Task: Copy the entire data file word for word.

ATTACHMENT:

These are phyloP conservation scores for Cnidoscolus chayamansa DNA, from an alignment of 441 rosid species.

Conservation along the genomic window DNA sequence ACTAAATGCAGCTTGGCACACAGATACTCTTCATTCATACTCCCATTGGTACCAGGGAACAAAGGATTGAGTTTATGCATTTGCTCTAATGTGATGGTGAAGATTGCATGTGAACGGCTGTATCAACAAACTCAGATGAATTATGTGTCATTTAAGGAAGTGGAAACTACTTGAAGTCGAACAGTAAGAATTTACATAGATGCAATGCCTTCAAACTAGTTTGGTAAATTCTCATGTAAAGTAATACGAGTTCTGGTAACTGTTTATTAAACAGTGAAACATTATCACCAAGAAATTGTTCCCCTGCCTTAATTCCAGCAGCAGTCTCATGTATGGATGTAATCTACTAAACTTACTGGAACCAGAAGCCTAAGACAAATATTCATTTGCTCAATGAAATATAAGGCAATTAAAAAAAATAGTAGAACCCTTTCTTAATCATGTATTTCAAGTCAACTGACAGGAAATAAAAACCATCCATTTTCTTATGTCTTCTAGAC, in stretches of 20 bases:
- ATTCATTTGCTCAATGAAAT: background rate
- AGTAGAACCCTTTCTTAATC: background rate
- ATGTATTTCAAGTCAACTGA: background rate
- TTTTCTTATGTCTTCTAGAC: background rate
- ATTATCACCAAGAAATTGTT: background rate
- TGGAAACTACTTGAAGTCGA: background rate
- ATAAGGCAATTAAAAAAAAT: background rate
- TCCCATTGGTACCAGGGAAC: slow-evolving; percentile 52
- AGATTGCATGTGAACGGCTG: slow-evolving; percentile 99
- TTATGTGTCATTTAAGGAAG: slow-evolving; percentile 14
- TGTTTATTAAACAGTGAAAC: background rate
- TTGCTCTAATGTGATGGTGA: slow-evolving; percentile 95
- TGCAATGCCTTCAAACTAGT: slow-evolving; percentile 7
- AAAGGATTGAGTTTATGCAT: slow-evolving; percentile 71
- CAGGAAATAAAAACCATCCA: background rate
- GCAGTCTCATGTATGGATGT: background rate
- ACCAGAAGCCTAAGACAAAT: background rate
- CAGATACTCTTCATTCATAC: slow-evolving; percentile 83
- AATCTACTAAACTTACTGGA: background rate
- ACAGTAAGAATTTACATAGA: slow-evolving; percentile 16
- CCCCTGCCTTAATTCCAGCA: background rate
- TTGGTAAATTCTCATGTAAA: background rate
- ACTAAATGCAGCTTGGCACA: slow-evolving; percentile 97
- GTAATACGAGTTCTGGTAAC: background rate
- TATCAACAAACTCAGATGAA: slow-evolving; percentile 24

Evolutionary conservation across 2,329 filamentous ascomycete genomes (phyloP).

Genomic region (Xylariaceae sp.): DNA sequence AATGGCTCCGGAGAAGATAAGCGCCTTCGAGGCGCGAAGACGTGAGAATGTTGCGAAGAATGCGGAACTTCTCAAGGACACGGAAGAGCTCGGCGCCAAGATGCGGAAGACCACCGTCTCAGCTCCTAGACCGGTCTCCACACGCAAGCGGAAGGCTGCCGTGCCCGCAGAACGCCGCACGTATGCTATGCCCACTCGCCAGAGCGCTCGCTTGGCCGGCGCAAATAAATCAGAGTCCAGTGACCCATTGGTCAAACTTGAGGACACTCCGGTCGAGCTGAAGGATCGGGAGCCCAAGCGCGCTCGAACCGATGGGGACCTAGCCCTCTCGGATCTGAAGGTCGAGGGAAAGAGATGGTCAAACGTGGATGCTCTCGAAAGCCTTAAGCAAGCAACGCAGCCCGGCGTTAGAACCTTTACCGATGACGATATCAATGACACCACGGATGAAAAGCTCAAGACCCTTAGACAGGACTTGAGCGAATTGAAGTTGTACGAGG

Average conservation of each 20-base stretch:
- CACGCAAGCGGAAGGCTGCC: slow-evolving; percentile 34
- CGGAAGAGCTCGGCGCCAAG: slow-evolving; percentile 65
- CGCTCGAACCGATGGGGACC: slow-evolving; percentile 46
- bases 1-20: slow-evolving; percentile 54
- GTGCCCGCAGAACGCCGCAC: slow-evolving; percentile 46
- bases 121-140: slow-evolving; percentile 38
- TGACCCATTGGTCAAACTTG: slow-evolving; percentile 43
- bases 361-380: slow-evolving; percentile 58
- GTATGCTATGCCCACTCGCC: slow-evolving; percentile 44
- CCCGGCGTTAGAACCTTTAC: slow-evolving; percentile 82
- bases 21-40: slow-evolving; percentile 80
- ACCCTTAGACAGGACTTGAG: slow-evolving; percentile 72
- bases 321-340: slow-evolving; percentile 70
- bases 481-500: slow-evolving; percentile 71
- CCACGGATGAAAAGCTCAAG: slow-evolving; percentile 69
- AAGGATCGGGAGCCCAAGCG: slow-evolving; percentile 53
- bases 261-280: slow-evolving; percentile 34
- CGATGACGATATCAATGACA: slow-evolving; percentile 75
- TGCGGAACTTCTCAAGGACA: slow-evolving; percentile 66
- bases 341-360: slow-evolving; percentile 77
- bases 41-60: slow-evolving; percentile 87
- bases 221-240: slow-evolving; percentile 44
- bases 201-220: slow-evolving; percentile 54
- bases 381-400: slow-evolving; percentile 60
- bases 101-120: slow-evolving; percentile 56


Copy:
These are phyloP conservation scores for Cnidoscolus chayamansa DNA, from an alignment of 441 rosid species.

Conservation along the genomic window DNA sequence ACTAAATGCAGCTTGGCACACAGATACTCTTCATTCATACTCCCATTGGTACCAGGGAACAAAGGATTGAGTTTATGCATTTGCTCTAATGTGATGGTGAAGATTGCATGTGAACGGCTGTATCAACAAACTCAGATGAATTATGTGTCATTTAAGGAAGTGGAAACTACTTGAAGTCGAACAGTAAGAATTTACATAGATGCAATGCCTTCAAACTAGTTTGGTAAATTCTCATGTAAAGTAATACGAGTTCTGGTAACTGTTTATTAAACAGTGAAACATTATCACCAAGAAATTGTTCCCCTGCCTTAATTCCAGCAGCAGTCTCATGTATGGATGTAATCTACTAAACTTACTGGAACCAGAAGCCTAAGACAAATATTCATTTGCTCAATGAAATATAAGGCAATTAAAAAAAATAGTAGAACCCTTTCTTAATCATGTATTTCAAGTCAACTGACAGGAAATAAAAACCATCCATTTTCTTATGTCTTCTAGAC, in stretches of 20 bases:
- ATTCATTTGCTCAATGAAAT: background rate
- AGTAGAACCCTTTCTTAATC: background rate
- ATGTATTTCAAGTCAACTGA: background rate
- TTTTCTTATGTCTTCTAGAC: background rate
- ATTATCACCAAGAAATTGTT: background rate
- TGGAAACTACTTGAAGTCGA: background rate
- ATAAGGCAATTAAAAAAAAT: background rate
- TCCCATTGGTACCAGGGAAC: slow-evolving; percentile 52
- AGATTGCATGTGAACGGCTG: slow-evolving; percentile 99
- TTATGTGTCATTTAAGGAAG: slow-evolving; percentile 14
- TGTTTATTAAACAGTGAAAC: background rate
- TTGCTCTAATGTGATGGTGA: slow-evolving; percentile 95
- TGCAATGCCTTCAAACTAGT: slow-evolving; percentile 7
- AAAGGATTGAGTTTATGCAT: slow-evolving; percentile 71
- CAGGAAATAAAAACCATCCA: background rate
- GCAGTCTCATGTATGGATGT: background rate
- ACCAGAAGCCTAAGACAAAT: background rate
- CAGATACTCTTCATTCATAC: slow-evolving; percentile 83
- AATCTACTAAACTTACTGGA: background rate
- ACAGTAAGAATTTACATAGA: slow-evolving; percentile 16
- CCCCTGCCTTAATTCCAGCA: background rate
- TTGGTAAATTCTCATGTAAA: background rate
- ACTAAATGCAGCTTGGCACA: slow-evolving; percentile 97
- GTAATACGAGTTCTGGTAAC: background rate
- TATCAACAAACTCAGATGAA: slow-evolving; percentile 24

Evolutionary conservation across 2,329 filamentous ascomycete genomes (phyloP).

Genomic region (Xylariaceae sp.): DNA sequence AATGGCTCCGGAGAAGATAAGCGCCTTCGAGGCGCGAAGACGTGAGAATGTTGCGAAGAATGCGGAACTTCTCAAGGACACGGAAGAGCTCGGCGCCAAGATGCGGAAGACCACCGTCTCAGCTCCTAGACCGGTCTCCACACGCAAGCGGAAGGCTGCCGTGCCCGCAGAACGCCGCACGTATGCTATGCCCACTCGCCAGAGCGCTCGCTTGGCCGGCGCAAATAAATCAGAGTCCAGTGACCCATTGGTCAAACTTGAGGACACTCCGGTCGAGCTGAAGGATCGGGAGCCCAAGCGCGCTCGAACCGATGGGGACCTAGCCCTCTCGGATCTGAAGGTCGAGGGAAAGAGATGGTCAAACGTGGATGCTCTCGAAAGCCTTAAGCAAGCAACGCAGCCCGGCGTTAGAACCTTTACCGATGACGATATCAATGACACCACGGATGAAAAGCTCAAGACCCTTAGACAGGACTTGAGCGAATTGAAGTTGTACGAGG

Average conservation of each 20-base stretch:
- CACGCAAGCGGAAGGCTGCC: slow-evolving; percentile 34
- CGGAAGAGCTCGGCGCCAAG: slow-evolving; percentile 65
- CGCTCGAACCGATGGGGACC: slow-evolving; percentile 46
- bases 1-20: slow-evolving; percentile 54
- GTGCCCGCAGAACGCCGCAC: slow-evolving; percentile 46
- bases 121-140: slow-evolving; percentile 38
- TGACCCATTGGTCAAACTTG: slow-evolving; percentile 43
- bases 361-380: slow-evolving; percentile 58
- GTATGCTATGCCCACTCGCC: slow-evolving; percentile 44
- CCCGGCGTTAGAACCTTTAC: slow-evolving; percentile 82
- bases 21-40: slow-evolving; percentile 80
- ACCCTTAGACAGGACTTGAG: slow-evolving; percentile 72
- bases 321-340: slow-evolving; percentile 70
- bases 481-500: slow-evolving; percentile 71
- CCACGGATGAAAAGCTCAAG: slow-evolving; percentile 69
- AAGGATCGGGAGCCCAAGCG: slow-evolving; percentile 53
- bases 261-280: slow-evolving; percentile 34
- CGATGACGATATCAATGACA: slow-evolving; percentile 75
- TGCGGAACTTCTCAAGGACA: slow-evolving; percentile 66
- bases 341-360: slow-evolving; percentile 77
- bases 41-60: slow-evolving; percentile 87
- bases 221-240: slow-evolving; percentile 44
- bases 201-220: slow-evolving; percentile 54
- bases 381-400: slow-evolving; percentile 60
- bases 101-120: slow-evolving; percentile 56